Apr 27 2009
Brought to you by: James
Have you ever wondered, “What is File System Journaling”? Don’t worry, most of us have. File System Journaling was originally a feature only available to the server world. Finally, File System Journaling has made it to our favorite home computers.
Have you ever wondered why web servers seem to be in 100% working order after a crash/restart? File System Journaling is the answer. FSJ keeps a constant record of changes made to the volume after each startup. Should an unforeseen event occur, such as a power failure or kernel panic, FSJ will return your HFS+ volume to its last know “good” state.
FSJ keeps you up and running against most unforeseen accidents. The effect of restoring the drive to its last known “good” state is hardly noticeable (except for the fact that everything works perfectly). This effect also helps prevent drive errors by removing any partial data written at the time of the unexpected shutdown. The record that FSJ keeps also helps to progressively speed up start time, and uses very little disk space.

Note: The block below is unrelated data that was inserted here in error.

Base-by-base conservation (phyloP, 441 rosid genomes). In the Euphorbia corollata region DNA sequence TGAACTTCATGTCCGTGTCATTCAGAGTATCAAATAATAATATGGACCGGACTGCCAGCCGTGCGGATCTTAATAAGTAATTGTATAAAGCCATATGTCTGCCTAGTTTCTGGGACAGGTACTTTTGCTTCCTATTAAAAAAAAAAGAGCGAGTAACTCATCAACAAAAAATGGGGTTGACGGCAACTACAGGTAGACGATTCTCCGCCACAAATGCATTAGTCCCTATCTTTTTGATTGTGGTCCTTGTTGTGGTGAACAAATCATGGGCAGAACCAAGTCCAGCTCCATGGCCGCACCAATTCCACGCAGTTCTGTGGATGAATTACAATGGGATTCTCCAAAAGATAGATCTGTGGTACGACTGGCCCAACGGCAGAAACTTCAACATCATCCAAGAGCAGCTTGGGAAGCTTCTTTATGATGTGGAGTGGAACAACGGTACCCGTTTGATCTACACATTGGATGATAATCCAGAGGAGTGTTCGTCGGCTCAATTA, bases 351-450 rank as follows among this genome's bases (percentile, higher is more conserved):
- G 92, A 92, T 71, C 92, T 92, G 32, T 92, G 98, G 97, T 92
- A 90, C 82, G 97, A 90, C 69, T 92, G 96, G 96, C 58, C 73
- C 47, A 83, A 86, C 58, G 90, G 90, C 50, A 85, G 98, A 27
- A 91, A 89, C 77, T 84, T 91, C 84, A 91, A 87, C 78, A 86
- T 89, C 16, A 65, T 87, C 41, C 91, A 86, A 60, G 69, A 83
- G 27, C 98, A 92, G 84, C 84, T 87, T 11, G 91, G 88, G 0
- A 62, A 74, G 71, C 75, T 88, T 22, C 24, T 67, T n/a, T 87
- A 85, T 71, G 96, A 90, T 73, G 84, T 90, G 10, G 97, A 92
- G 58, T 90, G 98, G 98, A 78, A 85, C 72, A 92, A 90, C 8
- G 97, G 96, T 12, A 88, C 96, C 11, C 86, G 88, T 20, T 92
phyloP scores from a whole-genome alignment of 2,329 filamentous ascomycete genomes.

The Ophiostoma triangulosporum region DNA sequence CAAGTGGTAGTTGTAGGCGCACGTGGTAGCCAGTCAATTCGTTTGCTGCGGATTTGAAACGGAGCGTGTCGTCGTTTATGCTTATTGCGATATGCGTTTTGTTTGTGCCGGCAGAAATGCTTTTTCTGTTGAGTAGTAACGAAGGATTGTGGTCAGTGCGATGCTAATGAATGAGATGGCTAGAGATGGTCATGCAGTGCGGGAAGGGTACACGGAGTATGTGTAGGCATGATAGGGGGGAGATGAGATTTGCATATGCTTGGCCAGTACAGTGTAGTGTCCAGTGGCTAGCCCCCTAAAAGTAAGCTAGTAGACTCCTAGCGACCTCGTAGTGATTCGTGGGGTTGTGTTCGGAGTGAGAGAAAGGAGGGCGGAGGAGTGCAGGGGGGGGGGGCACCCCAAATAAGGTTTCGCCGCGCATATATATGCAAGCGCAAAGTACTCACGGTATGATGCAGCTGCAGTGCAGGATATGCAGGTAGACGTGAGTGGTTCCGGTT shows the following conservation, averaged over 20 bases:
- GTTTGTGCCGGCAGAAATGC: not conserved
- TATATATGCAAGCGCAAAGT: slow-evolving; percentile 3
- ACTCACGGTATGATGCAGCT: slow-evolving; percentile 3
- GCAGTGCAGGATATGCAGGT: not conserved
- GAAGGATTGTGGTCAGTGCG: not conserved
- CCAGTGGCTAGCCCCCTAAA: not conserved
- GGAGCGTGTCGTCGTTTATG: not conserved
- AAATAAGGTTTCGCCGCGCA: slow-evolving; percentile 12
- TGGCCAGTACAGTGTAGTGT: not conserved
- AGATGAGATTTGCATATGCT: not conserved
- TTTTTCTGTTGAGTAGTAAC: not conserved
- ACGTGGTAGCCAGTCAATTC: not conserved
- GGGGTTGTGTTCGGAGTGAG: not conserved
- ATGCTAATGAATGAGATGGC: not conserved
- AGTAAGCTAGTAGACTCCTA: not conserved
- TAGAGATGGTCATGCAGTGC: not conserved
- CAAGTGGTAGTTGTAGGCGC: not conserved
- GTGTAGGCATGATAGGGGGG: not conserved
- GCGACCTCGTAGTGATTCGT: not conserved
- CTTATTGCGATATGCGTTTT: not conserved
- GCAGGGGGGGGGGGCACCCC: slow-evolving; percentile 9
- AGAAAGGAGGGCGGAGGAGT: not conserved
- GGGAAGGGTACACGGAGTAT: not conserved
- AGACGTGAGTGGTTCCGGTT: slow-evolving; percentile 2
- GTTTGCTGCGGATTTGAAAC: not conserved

Are you in OSX 10.3 or higher? If you are, have you noticed that your drive does not need to be repaired after an unexpected shutdown? Have you noticed that your startup has been getting faster since you installed 10.3 or 10.4? Both of these are due to that fact that FSJ is enabled on 10.3′s and 10.4′s installation.
How do you enable FSJ in 10.3 or higher? All you have to do is restart from your 10.3 disk, open Disk Utility (under the ‘Installer’ menu), select your drive, and hit the ‘Enable Journaling” button. If you don’t have 10.3 or higher, just download and run Journalizer (note: FSJ requires 10.2.2 or later). If you have a new hard drive that you want to set up with FSJ active, just choose to format it was “HFS+ (Journaled)”.
Keep in mind, that if you’re a fan of using fsck, you’ll have to enter ‘/sbin/fsck -fy‘ instead. But trust me, you won’t find any errors. Have fun with FSJ!